Cerebellum: Signs of Motor Planning Delays if Your Child has an Underdeveloped Cerebellum
This article contains information regarding developmental delays for children with underdeveloped cerebellum brain functions. Affiliate links are included for your convenience. Integrated Learning Strategies (ILS) is a learning and academic center. As a reminder, ILS is not a health care provider and none of our materials or services provide a diagnosis or treatment of a specific condition or learning challenge you may see in your child or student. If you seek a diagnosis or treatment for your child or student, please contact a trained professional who can provide an evaluation of the child.
One of the struggles with learning delays and difficulties is that brains are so complex. There are a multitude of parts and they all have to work properly and then communicate properly with one another after that. There are a lot of places for things to go wrong. We hear a lot about the different parts of the brain. There’s the right hemisphere for creativity, the left hemisphere for logic, maybe you’ve even heard a little about the frontal lobes for our higher levels of thinking (it’s what separates us from the animals, or something like that, right?).
We also know that memory is important for learning. What good does it do us to learn if we don’t store that information somewhere? But what if I said that a couch potato kid with poor handwriting who won’t pick up a book to save his life has an underdeveloped cerebellum? I have to admit, I was surprised. The cerebellum is most commonly understood to be responsible for motor functions. But as we are quickly learning, movement and learning go hand in hand.
What is the Cerebellum?
The cerebellum is the bulbous little thing on the backside of the brain near the bottom. It sits right on top of the brain stem. It plays a large role in movement and muscle memory. This portion of the brain is at work when you walk without paying conscious attention to your steps or when you type on the keyboard without looking. It coordinates motor movement (voluntary movement). To do that, it receives information from the vestibular system (see our article here) and other sensory input systems to fine tune movements and timing. But the more neurologists research, the more they discover that its function is much more complex than just movement. The cerebellum also plays a role in language, working memory (information that you’re currently working with and trying to convert to long term), attention, visual tracking and so much more.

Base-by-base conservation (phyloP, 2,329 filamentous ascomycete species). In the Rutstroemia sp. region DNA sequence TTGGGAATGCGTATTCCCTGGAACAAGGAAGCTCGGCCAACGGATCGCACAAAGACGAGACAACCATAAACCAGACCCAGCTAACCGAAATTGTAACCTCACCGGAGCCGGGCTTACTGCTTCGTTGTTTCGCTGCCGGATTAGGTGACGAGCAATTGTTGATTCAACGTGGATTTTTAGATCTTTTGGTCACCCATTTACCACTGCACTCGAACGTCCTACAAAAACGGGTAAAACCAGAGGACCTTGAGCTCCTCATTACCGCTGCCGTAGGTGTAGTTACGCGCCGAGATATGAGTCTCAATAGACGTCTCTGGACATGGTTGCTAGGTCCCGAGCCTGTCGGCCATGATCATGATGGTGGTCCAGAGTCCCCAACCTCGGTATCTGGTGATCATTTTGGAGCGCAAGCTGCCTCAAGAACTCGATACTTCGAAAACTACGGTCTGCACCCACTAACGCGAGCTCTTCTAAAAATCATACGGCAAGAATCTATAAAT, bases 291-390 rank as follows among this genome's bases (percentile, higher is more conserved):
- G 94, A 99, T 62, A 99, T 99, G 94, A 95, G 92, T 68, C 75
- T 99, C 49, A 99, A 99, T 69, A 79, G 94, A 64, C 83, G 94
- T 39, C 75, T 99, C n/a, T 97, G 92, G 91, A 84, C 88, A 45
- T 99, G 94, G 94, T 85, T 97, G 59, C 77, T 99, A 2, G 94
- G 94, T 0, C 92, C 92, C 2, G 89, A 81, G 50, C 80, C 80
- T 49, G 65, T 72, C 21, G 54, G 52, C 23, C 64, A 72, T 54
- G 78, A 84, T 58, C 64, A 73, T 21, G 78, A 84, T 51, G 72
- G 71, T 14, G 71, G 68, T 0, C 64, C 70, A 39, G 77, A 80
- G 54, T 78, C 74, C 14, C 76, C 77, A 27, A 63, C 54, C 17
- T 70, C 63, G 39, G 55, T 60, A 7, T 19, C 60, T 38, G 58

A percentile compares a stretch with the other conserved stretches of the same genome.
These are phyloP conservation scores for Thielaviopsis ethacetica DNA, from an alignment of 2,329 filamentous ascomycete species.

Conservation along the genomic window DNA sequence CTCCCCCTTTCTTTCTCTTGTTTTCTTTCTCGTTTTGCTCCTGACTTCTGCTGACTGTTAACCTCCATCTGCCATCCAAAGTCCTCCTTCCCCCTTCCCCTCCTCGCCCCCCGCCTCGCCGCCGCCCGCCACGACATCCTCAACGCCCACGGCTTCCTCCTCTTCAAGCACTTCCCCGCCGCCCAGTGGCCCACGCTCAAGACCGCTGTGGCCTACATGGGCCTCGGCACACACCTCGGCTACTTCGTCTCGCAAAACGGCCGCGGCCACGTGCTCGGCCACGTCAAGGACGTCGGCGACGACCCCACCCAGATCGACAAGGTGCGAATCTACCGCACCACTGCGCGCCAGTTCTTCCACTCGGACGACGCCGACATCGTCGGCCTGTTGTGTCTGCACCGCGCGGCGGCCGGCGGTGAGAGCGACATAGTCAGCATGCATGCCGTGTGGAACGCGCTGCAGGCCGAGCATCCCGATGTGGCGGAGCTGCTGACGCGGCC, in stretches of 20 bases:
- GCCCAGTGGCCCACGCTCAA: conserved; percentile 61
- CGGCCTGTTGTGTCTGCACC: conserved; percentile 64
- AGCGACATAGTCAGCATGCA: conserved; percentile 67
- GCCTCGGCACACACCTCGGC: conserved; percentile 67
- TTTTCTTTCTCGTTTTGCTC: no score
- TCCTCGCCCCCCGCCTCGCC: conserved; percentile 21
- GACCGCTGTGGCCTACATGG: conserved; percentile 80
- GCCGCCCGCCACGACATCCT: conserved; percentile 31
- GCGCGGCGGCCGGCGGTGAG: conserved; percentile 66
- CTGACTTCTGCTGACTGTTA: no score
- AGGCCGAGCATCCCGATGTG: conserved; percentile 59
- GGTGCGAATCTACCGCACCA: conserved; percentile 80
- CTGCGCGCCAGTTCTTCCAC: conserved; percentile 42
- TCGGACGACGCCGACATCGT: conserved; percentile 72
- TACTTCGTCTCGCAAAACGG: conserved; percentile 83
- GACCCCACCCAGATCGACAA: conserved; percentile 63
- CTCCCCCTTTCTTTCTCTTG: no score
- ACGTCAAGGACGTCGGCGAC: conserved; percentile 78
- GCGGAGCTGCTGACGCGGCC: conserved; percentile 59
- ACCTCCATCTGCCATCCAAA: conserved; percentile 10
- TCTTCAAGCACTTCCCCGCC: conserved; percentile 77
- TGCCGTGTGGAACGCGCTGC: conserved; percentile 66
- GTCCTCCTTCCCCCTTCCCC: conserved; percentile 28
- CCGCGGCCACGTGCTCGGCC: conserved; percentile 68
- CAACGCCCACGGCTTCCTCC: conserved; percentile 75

The Cerebellum and Learning
With the functions the cerebellum possesses, it’s not hard to figure out what role it plays in learning. Attention is vital to every form of learning. If your attention is scattered, the information isn’t going in. Visual tracking is necessary for reading, keeping focus on the teacher as they walk around the room and even following the lines of a math problem. Language skills are at the heart of learning. They are how we are taught. When communication suffers, so does understanding. This can also cause issues with reading and writing as well. Working memory pretty much is learning itself.
Without working memory, it’s impossible to take in and hold on to information in order to give your mind time to process it. Then there is the movement factor. Certain movements need to be automatic functions. If they aren’t on autopilot, it clutters up other parts of the brain with trying to deliberately make those movements, which also makes those movements clumsy and awkward.
What Cerebellur Dysfunction Looks Like
Clumsy and awkward is a good place to start. This is why our couch potato in the beginning became a couch potato. Movements, both gross motor and fine motor, are a challenge for these kids. So instead of trying to work through and make neat handwriting, or bumbling around the room and tripping over everything, they resort to lying on the couch and watching TV. This doesn’t require a lot of muscle memory or effort on their body’s part.
The dysfunction of the cerebellum many times goes hand-in-hand with vestibular dysfunction. According to A. Jean Ayres PH.D, in Sensory Integration and the Child, children with this sort of dysfunction struggle with focusing the eyes, hand-eye-coordination, gross motor activities (throwing, catching, kicking), depth perception, gripping pens or pencils, fine motor activities (handwriting, shoe tying, etc.). You may also see slow and awkward reading, disorganized papers to the point of illegibility, unfocused attention and possibly even sensory processing symptoms because of its role in bringing in and responding to sensory input.
The cerebellum is an impressive organ. It’s the computer in the background running all the programs and processing much of the information that guides your decisions that you’re not even aware is going on. It does all that and it’s only a small chunk of tissue and cells on the backside of your brain.
Integrated Learning Strategies is a Utah-based center dedicated to helping mainstream children and children with learning challenges achieve academic success. Our services provide kids with non-traditional tutoring programs within the Davis County, Kaysville, Layton, Syracuse, Farmington, and Centerville areas. Areas to find Integrated Learning Strategies include: Reading tutors in Kaysville, Math tutors in Kaysville, Common Core Tutors in Kaysville, Tutors in Utah, Utah Tutoring Programs
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